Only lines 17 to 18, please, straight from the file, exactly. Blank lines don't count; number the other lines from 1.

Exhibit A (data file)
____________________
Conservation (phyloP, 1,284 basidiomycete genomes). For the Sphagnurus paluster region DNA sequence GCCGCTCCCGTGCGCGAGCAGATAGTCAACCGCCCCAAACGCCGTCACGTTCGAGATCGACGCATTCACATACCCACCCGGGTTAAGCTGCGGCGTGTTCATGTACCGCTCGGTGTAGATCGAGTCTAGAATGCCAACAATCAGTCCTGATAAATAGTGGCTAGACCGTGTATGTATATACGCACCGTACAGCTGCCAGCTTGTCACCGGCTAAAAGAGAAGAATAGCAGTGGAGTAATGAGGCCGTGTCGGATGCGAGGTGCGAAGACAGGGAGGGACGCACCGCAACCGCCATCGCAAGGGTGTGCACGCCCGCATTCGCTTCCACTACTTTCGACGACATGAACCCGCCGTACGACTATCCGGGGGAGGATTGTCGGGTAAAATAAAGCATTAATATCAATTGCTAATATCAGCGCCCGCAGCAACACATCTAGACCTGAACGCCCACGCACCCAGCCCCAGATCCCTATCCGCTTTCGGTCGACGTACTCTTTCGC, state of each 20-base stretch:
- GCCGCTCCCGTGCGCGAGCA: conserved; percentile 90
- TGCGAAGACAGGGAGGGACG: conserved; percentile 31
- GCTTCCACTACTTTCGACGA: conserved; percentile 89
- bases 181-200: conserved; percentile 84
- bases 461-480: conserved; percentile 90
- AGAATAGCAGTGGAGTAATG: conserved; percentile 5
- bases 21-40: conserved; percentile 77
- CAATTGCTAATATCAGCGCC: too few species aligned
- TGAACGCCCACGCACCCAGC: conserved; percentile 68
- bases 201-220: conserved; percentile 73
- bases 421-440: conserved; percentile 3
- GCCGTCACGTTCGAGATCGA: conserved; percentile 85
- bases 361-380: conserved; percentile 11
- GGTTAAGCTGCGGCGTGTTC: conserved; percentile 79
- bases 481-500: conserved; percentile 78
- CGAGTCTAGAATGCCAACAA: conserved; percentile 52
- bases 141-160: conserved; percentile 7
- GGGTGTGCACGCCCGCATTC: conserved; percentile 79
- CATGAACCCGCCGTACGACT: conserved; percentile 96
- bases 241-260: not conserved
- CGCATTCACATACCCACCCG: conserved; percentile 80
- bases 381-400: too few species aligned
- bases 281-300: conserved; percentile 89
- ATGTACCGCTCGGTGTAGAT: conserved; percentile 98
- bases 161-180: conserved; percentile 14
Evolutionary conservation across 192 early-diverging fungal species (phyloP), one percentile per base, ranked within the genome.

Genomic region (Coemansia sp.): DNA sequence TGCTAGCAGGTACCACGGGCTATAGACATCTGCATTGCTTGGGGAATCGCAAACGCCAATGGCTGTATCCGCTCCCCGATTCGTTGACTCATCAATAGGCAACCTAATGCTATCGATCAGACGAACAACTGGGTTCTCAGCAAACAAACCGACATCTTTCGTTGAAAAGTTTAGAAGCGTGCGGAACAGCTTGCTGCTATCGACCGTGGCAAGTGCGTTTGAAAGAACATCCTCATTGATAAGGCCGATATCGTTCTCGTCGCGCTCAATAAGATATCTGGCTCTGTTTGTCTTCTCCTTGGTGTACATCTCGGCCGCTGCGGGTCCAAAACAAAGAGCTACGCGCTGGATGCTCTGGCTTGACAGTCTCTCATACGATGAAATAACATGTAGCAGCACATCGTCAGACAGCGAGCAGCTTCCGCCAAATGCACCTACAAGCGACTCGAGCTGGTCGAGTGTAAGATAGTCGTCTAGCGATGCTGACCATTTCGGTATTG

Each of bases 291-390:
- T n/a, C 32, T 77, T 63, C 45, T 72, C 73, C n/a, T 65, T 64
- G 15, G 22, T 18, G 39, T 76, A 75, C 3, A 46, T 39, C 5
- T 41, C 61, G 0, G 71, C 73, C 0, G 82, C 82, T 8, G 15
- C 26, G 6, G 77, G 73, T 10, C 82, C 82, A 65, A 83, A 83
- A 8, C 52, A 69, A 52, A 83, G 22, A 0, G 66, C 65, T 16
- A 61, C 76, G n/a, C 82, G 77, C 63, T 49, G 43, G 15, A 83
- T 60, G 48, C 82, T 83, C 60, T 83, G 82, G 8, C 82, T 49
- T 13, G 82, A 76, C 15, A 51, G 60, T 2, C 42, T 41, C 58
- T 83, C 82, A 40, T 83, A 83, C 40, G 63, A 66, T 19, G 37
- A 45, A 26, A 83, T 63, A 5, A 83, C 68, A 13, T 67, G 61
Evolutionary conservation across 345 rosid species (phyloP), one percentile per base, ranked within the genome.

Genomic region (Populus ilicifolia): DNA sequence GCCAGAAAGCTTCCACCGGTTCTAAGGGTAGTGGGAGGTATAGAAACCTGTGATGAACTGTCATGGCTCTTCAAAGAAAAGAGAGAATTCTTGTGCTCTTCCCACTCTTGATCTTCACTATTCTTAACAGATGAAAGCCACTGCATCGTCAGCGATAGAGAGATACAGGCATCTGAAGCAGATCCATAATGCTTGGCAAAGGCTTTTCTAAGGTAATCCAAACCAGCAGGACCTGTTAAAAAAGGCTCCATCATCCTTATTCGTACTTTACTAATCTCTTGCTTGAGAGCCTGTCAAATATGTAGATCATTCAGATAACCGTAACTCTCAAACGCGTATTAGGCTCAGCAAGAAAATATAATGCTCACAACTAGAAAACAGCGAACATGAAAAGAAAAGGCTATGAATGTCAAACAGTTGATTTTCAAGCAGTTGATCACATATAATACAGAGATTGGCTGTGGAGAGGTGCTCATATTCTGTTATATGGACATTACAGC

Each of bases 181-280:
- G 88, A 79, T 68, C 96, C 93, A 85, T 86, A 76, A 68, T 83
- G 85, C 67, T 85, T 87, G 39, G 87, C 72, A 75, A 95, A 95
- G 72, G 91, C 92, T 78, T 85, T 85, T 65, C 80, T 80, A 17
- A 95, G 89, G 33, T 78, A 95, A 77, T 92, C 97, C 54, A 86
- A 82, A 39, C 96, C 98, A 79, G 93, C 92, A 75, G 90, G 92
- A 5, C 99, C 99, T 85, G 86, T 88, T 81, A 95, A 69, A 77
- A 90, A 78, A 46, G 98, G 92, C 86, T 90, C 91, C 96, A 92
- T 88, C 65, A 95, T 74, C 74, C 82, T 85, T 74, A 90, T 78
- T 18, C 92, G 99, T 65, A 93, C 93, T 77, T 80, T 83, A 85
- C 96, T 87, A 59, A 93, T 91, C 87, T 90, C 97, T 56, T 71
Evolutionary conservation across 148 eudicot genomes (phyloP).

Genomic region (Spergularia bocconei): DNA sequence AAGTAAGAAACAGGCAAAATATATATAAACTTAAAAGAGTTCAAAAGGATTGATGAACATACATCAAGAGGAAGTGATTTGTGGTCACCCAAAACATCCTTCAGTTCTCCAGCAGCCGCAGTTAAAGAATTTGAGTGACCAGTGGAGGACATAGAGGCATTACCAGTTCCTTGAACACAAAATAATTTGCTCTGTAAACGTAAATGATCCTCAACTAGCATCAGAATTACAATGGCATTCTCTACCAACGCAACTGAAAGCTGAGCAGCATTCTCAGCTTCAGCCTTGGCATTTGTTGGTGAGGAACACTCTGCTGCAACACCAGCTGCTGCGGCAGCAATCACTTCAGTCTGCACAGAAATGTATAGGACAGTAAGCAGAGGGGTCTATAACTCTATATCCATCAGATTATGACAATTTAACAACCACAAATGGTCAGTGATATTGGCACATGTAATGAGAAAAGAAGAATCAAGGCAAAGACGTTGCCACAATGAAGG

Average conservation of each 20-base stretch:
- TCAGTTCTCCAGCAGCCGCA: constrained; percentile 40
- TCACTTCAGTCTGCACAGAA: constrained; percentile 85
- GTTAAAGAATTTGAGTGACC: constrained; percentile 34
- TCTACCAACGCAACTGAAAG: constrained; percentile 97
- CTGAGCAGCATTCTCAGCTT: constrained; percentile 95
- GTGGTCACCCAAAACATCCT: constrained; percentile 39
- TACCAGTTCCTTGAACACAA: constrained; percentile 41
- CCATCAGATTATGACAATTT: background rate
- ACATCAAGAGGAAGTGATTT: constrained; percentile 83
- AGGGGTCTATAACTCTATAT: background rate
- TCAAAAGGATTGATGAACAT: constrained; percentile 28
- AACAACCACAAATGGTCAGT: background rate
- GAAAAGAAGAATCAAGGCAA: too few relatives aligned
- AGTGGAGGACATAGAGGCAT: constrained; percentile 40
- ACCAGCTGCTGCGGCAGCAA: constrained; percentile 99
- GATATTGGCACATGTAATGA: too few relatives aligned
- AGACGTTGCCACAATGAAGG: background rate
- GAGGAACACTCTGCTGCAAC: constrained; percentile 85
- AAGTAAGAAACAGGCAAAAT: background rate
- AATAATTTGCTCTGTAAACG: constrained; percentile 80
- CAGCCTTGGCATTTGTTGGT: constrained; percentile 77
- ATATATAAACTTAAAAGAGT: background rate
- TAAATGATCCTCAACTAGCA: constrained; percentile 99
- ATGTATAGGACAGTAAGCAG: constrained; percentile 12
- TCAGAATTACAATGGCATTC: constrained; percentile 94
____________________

- CGAGTCTAGAATGCCAACAA: conserved; percentile 52
- bases 141-160: conserved; percentile 7